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Free speech advocate raises concerns about potential censorship

A social media project at the University of Southern California is raising concerns about potential censorship.

Researchers at the USC Information Sciences Institute are working with the CAll for Regulation support In Social MediA to track “hate speech and disinformation” and “produce effective solutions for the mitigation of online harm,” according to CARISMA’s website.

CARISMA is funded by the Swiss National Science Foundation.

Luca Luceri, one of the USC researchers, told the Daily Trojan, USC’s student newspaper, the center is working on a simulator to help social media companies explore the best ways to monitor online content.

“We are building this big simulator with … several thousands of agents that try to replicate humans and human’s interaction,” Luceri said. “We want to see what happens if we limit the interaction of good legitimate users with these bad actors.”

The College Fix contacted Luceri several times over the past month. Luceri initially responded but did not answer The Fix’s questions or follow-up emails asking for more information about the research and free speech considerations.

The Fix also contacted the USC media department several times over the past month for comment on the research, but the office did not respond to The Fix’s questions.

Luceri told the Trojan he is mindful of content moderation and freedom of speech.

“If we moderate a hateful comment or a hateful post, this goes against the freedom of speech,” Luceri said. “But on the other side, we need also to take into account that these spaces require some moderation. So if we allow everybody [to speak] in a certain way — violent, toxic or hateful … We needed a way to somehow polish these spaces.”

But Michael Rectenwald, author, free speech advocate, and former professor at NYU, expressed concerns about the research in a recent email to The Fix.

“USC’s CARISMA project represents yet another example of university researchers attempting to control and censor speech and shut down dissent on social media platforms,” according to Rectenwald, who wrote a book about Big Tech power.

He said projects like this typically lean left and target “rightwing” content “largely because ‘hate speech’ is defined strictly in terms of protecting supposedly beleaguered minority groups that the left claims to champion.”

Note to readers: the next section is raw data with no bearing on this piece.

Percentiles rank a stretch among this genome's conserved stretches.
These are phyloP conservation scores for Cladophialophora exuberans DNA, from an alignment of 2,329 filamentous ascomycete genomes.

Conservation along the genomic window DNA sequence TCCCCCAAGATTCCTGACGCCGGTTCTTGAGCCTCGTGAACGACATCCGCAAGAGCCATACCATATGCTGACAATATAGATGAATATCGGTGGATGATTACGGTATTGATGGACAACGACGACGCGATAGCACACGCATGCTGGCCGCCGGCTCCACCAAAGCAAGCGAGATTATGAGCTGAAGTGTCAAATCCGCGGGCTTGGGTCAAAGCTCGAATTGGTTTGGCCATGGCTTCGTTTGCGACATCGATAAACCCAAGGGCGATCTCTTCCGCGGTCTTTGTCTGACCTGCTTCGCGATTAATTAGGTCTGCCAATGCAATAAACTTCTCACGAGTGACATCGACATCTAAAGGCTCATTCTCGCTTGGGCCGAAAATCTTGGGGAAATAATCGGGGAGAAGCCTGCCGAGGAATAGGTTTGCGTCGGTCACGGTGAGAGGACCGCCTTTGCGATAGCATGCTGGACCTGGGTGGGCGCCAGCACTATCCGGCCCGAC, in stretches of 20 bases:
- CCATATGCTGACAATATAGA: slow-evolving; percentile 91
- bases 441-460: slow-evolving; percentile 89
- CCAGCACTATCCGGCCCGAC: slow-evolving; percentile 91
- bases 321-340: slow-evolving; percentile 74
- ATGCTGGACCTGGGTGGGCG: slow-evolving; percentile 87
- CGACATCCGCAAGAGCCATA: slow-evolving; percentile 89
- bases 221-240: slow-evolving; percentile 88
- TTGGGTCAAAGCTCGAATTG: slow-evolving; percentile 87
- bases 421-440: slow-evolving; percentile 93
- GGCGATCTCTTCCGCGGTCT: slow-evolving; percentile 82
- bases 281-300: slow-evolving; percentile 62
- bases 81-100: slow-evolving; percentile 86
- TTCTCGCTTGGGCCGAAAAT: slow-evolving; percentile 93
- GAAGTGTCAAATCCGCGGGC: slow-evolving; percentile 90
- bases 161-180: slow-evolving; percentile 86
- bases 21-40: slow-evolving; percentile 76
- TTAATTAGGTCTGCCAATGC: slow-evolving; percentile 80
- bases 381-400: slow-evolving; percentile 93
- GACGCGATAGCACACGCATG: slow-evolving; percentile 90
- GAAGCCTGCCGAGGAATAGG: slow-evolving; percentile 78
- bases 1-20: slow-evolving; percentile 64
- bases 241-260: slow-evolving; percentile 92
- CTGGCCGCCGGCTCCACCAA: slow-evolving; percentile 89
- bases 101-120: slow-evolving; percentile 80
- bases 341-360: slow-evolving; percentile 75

“Leftists control the institutions of higher education and the media,” Rectenwald told The Fix.

He also said criticisms of minority groups like racial groups and “LGBTQIA++” tend to be intensely disliked and deemed hate speech. Meanwhile, attacks on white, straight males are exempted by the algorithms, he said.

Rectenwald said he is concerned about the foreign funding because “the research is likely modeled on the EU’s Digital Services Act, which is a prohibitive law that flies in the face of the free speech values cherished in the U.S.”

MORE: Northwestern lab envisions ‘ethical internet’ without capitalism

If implemented, CARISMA’s goals could stifle free speech, he said.

“In the hands of the state in conjunction with its social media proxies, such ‘content moderation’ will constitute First Amendment violations,” Rectenwald said.

So far this year, the USC ISI researchers have published at least five papers about social media and “misinformation.” One in partnership with CARISMA is titled, “Tracking Fringe and Coordinated Activity on Twitter Leading Up To the US Capitol Attack.”

Luceri and other researchers found “social media platforms offer fertile ground for the widespread proliferation of conspiracies during major societal events, which can potentially lead to offline coordinated actions and organized violence,” according to the study abstract.

CARISMA lists four additional studies on its website, including “Using Science To Guide Social Media Regulation” and “Friction Interventions to Curb the Spread of Misinformation on Social Media.” Both were published in 2023.

The goal of CARISMA is “to establish a clear, traceable, and replicable methodology to craft policy recommendations that effectively mitigate the harms of social media actors responsible for abusive and illicit behaviors,” according to its website.

Researchers from Indiana University, University of Zurich in Switzerland and University of Bologna in Italy also are listed as CARISMA team members on its website.

Its advisory board includes prominent censors including Yoel Roth, the former “trust and safety” leader at Twitter who insisted the company ban President Donald Trump. In his 2016 doctoral thesis, Roth argued in favor of gay teens being on hookup apps like Grindr.

Renee DiResta of the Stanford Internet Observatory is also a board member. The group has come under scrutiny for working closely with federal officials to censor information ahead of the 2020 election.

MORE: DOJ funds $953K university project on ‘dis/misinformation campaigns’

IMAGE: CAll for Regulation support In Social MediA

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About the Author
College Fix contributor Katelyn Meeks is a student at Ashland University majoring in digital media journalism and public relations. She is the managing editor of the student-run newspaper, The Collegian, vice president of College Republicans, president of PRSSA, and an Ashbrook Scholar.